There are just a few daylilies left in bloom, like these four.

Our favorite afternoon activity, swinging in the 100+ year old trees.  There are 13 different places to swing, or hang upside down, and endless chances for trees climbing,

Some hidden surprises if you know where to look.  These tasted just like grape juice.

And by mid-afternoon the shadows have grown long.

Published in: on September 15, 2010 at 5:26 am  Leave a Comment  
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Growing Place

Yes, another garden inspired field trip, this time to the Growing  Place in Montgomery.  More cool ideas for your, or my,  garden.  Here, and old window painted bright green is framed between fence posts and mounted with a planter box overflowing with succulents.  What a great garden-room divider.

Loved these rusty iron “branches” strung with colored crystal (plastic) beads.  They bob and sway when the wind blows and catch the light.

P loved the fairy gardens so we will have to make one.

More rusty iron, this time mounted on a barnwood door.

And a very cool laser cut spade.

Think I shall work in our garden a bit now that the weather is more comfortable.  Enjoy your day.

Published in: on August 24, 2010 at 5:31 am  Leave a Comment  
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Sycamore Steam Show, Part 2

This is perhaps one of my favorite parts of the Steam Show, the chance to see from start to finish, how things were done 100 or so years ago.   The owners of these giant and really quite beautiful farm implements come from all over the area for the chance to share a bit of their farming history and to see, in this case,  their steam engine  in action.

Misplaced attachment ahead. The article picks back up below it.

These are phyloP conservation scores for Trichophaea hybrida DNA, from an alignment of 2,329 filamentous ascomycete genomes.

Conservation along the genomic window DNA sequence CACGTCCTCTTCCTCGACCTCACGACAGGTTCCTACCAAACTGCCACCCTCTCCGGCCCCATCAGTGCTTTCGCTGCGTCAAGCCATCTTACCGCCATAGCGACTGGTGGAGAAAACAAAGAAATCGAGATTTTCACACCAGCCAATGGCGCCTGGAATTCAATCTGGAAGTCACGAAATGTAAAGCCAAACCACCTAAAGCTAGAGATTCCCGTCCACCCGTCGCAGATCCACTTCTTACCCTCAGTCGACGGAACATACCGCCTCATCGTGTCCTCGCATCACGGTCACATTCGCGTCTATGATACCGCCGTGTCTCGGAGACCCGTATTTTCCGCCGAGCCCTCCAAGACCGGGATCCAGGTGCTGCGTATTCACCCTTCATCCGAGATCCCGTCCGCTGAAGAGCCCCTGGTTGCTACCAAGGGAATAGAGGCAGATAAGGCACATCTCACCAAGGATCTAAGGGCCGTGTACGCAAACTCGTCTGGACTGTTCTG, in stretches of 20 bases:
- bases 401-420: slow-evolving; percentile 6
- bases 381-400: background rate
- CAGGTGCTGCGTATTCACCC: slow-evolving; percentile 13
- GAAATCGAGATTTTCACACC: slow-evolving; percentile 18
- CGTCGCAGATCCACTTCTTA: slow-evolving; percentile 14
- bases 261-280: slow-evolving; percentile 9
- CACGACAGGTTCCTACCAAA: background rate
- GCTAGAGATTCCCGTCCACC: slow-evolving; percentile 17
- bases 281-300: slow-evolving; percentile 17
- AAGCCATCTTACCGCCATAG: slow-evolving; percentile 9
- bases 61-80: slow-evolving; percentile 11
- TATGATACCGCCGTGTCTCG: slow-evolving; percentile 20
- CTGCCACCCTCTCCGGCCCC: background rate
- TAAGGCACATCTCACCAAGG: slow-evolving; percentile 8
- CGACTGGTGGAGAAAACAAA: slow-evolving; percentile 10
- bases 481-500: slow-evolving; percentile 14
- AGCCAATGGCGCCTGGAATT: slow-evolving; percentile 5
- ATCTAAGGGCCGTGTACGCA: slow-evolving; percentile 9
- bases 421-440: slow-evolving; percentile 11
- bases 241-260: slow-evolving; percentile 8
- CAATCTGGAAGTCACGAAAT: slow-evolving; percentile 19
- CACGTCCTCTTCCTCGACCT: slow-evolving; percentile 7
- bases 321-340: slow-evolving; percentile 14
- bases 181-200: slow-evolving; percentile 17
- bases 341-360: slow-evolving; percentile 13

We followed this “iron horse” as it pulled up to fill with coal and then silently rolled over to be inspected before having a chance to thresh a wagon-full of wheat.  The entire family was involved.  Mom was a spotter making sure no one walked in front of this quietly rolling hulk of iron.  Dad shoveled coal.  And daughters rode along.

See that black horizontal stripe?  That is an enormously long , thick canvas (?) belt that is attached to the smaller wheel on the side of the steam engine.  You can see it in the photo above.  When that wheel turns, the strap which is attached to the thresher (or corn shucking machine or wood saw) on the other end,  gives it power.  There is still a lot of man-power involved with all this technology.  Someone had to cut the hay and bundle it and stack if on the wagon and then fork it onto the thresher.

Ancient and rusty gears and pulleys on the thresher.

Black coal smoke from the “iron horse” in action and freshly threshed chaff.  The wheat is separated from the stalk in the thresher and collected in the red wagon.

The pile grows,

And grows.

The wagon is empty.  It took perhaps fifteen minutes.

I was just fascinated.  Hope you enjoyed the process too.

Published in: on August 20, 2010 at 5:58 am  Leave a Comment